Disposition

We reverse the judgment and remand this case to the trial court for further proceedings consistent with this opinion.

Lenane shall recover his costs on appeal from CMSD.

Work, Acting P. J., and McIntyre, J., concurred.

Respondent's petition for review by the Supreme Court was denied May 20, 1998. Kennard, J., and Baxter, J., were of the opinion that the petition should be granted.

FN 1. Labor Code section 3200 et seq.

FN 2. 33 United States Code section 901 et seq.

FN 3. Subsequent unattributed references to section 4558 are to Labor Code section 4558.

FN 4. See 33 United States Code section 905(a).

FN 5. Subsequent unattributed references to section 905(a) are to 33 United States Code section 905(a).

FN 6. Although Justice Blackmun, joined by Justices Kennedy and Souter, dissented from another portion of the majority's opinion in Cipollone, he stated, "I agree with the Court's exposition . . . of the underlying principles of pre-emption law . . . ." (Cipollone v. Liggett Group, Inc., supra, 505 U.S. at p. 531 [112 S.Ct. at p. 2625] (conc. and dis. opn. of Blackmun, J.).)

FN 7. Section 4558 provides in part: "An employee . . . may bring an action at law for damages against the employer where the employee's injury . . . is proximately caused by the employer's knowing removal of, or knowing failure to install, a point of operation guard on a power press, and this removal or failure to install is specifically authorized by the employer under conditions known by the employer to create a probability of serious injury . . . ." But it also provides that the employer will not be liable "absent proof that the manufacturer designed, installed, required, or otherwise provided by specification for the attachment of the guards and conveyed knowledge of the same to the employer . . . ." (§ 4558, subds. (b) and (c).)

FN 8. The LHWCA is codified as amended at 33 United States Code sections 901-950.

FN 9. The history underlying the enactment of the LHWCA is discussed in detail in Sun Ship, Inc. v. Pennsylvania (1980) 447 U.S. 715 [100 S. Ct. 2432, 65 L. Ed. 2d 458], and need not be repeated here. For purposes of the present appeal, we note only that in 1917 the United States Supreme Court in Southern Pacific Co. v. Jensen (1917) 244 U.S. 205 [37 S. Ct. 524, 61 L. Ed. 1086], declared that the states were constitutionally barred from applying their workers' compensation systems to maritime injuries, and thus interfering with the federal policy of a uniform maritime law. (See Sun Ship, Inc. v. Pennsylvania, supra, 447 U.S. at p. 717 [100 S.Ct. at p. 2435].)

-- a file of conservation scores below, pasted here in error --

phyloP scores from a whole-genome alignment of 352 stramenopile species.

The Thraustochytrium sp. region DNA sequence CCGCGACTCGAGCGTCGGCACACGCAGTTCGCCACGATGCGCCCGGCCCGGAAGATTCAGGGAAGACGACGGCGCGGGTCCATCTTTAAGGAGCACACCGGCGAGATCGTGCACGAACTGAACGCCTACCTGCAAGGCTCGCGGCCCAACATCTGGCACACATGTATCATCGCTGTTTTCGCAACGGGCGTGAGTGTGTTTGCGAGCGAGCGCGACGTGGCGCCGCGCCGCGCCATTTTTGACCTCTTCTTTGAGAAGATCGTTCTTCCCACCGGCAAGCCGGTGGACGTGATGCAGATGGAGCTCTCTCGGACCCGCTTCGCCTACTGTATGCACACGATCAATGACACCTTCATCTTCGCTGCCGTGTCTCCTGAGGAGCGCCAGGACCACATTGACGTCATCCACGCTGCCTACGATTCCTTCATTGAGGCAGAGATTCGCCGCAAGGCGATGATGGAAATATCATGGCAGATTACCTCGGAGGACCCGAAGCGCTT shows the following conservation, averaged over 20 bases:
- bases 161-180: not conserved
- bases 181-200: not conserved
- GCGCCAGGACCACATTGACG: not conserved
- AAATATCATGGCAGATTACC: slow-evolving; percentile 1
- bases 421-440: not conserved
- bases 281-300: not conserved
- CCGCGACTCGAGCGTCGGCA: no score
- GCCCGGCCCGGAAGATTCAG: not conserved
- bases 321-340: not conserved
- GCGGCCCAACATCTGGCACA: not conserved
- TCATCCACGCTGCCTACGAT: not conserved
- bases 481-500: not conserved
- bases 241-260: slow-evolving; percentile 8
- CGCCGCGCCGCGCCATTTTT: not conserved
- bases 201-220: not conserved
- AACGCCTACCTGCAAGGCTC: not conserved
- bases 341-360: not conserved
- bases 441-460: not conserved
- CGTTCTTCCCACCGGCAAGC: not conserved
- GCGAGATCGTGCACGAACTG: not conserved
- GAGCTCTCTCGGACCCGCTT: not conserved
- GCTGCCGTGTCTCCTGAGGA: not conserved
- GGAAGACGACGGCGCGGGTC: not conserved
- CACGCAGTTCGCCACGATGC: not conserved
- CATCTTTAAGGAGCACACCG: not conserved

FN 10. See, for example, Peter v. Hess Oil Virgin Islands Corp. (3d Cir. 1990) 903 F.2d 935, 938; 1 Schoenbaum, Admiralty and Maritime Law, supra, section 7-2, pages 373-388.

FN 11. Section 905(a) provides in part: "The liability of an employer prescribed in section 904 of this title shall be exclusive and in place of all other liability of such employer to the employee . . . except that if an employer fails to secure payment of compensation as required by this chapter, an injured employee . . . may elect to claim compensation under the chapter, or to maintain an action at law or in admiralty for damages on account of such injury . . . ."

FN 12. Congress also substantially increased the level of compensation available under the LHWCA, and eliminated the so-called "unseaworthiness remedy" under which a longshore employee injured while loading or unloading vessels could pursue a strict liability unseaworthiness award against the vessel upon which he or she was injured. (Peter v. Hess Oil Virgin Islands Corp., supra, 903 F.2d at pp. 947-948.)

FN 13. One commentator has stated that "the 'new' twilight zone under Sun Ship comprehends not only the landward area newly covered by the 1972 amendments but also the same pre-1972 navigable waters 'old' twilight zone." (1 Schoenbaum, Admiralty and Maritime Law, supra, § 7-4, p. 390, fn. 9.)

FN 14. Section 905(a).